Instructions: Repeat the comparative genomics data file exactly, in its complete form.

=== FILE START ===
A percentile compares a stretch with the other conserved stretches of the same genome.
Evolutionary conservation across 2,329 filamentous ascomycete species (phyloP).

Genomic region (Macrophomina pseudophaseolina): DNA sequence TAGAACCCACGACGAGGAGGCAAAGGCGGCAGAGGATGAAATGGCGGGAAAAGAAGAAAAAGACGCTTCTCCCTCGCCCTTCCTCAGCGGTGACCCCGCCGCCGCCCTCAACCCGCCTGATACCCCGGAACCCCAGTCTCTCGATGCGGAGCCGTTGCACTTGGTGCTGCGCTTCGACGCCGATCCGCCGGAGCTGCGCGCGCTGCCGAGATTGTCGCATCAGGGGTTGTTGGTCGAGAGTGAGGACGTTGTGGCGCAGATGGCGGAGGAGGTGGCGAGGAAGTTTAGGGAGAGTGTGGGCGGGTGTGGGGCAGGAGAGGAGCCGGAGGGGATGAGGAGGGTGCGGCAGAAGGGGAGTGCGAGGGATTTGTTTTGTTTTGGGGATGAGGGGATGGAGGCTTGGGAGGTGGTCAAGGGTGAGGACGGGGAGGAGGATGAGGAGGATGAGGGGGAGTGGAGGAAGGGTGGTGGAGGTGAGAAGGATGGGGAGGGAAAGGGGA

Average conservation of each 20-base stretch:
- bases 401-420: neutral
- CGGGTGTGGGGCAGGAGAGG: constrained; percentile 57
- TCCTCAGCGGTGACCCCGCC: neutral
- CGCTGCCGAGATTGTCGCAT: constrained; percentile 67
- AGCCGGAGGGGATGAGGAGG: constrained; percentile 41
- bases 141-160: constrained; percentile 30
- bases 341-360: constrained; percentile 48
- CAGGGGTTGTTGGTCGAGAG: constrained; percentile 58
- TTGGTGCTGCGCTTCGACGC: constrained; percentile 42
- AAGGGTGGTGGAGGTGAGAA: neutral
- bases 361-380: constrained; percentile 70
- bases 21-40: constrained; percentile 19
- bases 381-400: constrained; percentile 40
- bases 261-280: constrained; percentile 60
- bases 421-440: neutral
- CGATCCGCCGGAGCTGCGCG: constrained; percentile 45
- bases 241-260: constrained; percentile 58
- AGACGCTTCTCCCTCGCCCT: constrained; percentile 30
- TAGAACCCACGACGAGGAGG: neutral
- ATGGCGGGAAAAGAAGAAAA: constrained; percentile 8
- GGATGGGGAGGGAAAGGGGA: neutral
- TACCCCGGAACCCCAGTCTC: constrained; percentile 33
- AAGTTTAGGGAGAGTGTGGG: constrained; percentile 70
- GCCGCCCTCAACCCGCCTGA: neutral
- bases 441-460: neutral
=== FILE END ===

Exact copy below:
A percentile compares a stretch with the other conserved stretches of the same genome.
Evolutionary conservation across 2,329 filamentous ascomycete species (phyloP).

Genomic region (Macrophomina pseudophaseolina): DNA sequence TAGAACCCACGACGAGGAGGCAAAGGCGGCAGAGGATGAAATGGCGGGAAAAGAAGAAAAAGACGCTTCTCCCTCGCCCTTCCTCAGCGGTGACCCCGCCGCCGCCCTCAACCCGCCTGATACCCCGGAACCCCAGTCTCTCGATGCGGAGCCGTTGCACTTGGTGCTGCGCTTCGACGCCGATCCGCCGGAGCTGCGCGCGCTGCCGAGATTGTCGCATCAGGGGTTGTTGGTCGAGAGTGAGGACGTTGTGGCGCAGATGGCGGAGGAGGTGGCGAGGAAGTTTAGGGAGAGTGTGGGCGGGTGTGGGGCAGGAGAGGAGCCGGAGGGGATGAGGAGGGTGCGGCAGAAGGGGAGTGCGAGGGATTTGTTTTGTTTTGGGGATGAGGGGATGGAGGCTTGGGAGGTGGTCAAGGGTGAGGACGGGGAGGAGGATGAGGAGGATGAGGGGGAGTGGAGGAAGGGTGGTGGAGGTGAGAAGGATGGGGAGGGAAAGGGGA

Average conservation of each 20-base stretch:
- bases 401-420: neutral
- CGGGTGTGGGGCAGGAGAGG: constrained; percentile 57
- TCCTCAGCGGTGACCCCGCC: neutral
- CGCTGCCGAGATTGTCGCAT: constrained; percentile 67
- AGCCGGAGGGGATGAGGAGG: constrained; percentile 41
- bases 141-160: constrained; percentile 30
- bases 341-360: constrained; percentile 48
- CAGGGGTTGTTGGTCGAGAG: constrained; percentile 58
- TTGGTGCTGCGCTTCGACGC: constrained; percentile 42
- AAGGGTGGTGGAGGTGAGAA: neutral
- bases 361-380: constrained; percentile 70
- bases 21-40: constrained; percentile 19
- bases 381-400: constrained; percentile 40
- bases 261-280: constrained; percentile 60
- bases 421-440: neutral
- CGATCCGCCGGAGCTGCGCG: constrained; percentile 45
- bases 241-260: constrained; percentile 58
- AGACGCTTCTCCCTCGCCCT: constrained; percentile 30
- TAGAACCCACGACGAGGAGG: neutral
- ATGGCGGGAAAAGAAGAAAA: constrained; percentile 8
- GGATGGGGAGGGAAAGGGGA: neutral
- TACCCCGGAACCCCAGTCTC: constrained; percentile 33
- AAGTTTAGGGAGAGTGTGGG: constrained; percentile 70
- GCCGCCCTCAACCCGCCTGA: neutral
- bases 441-460: neutral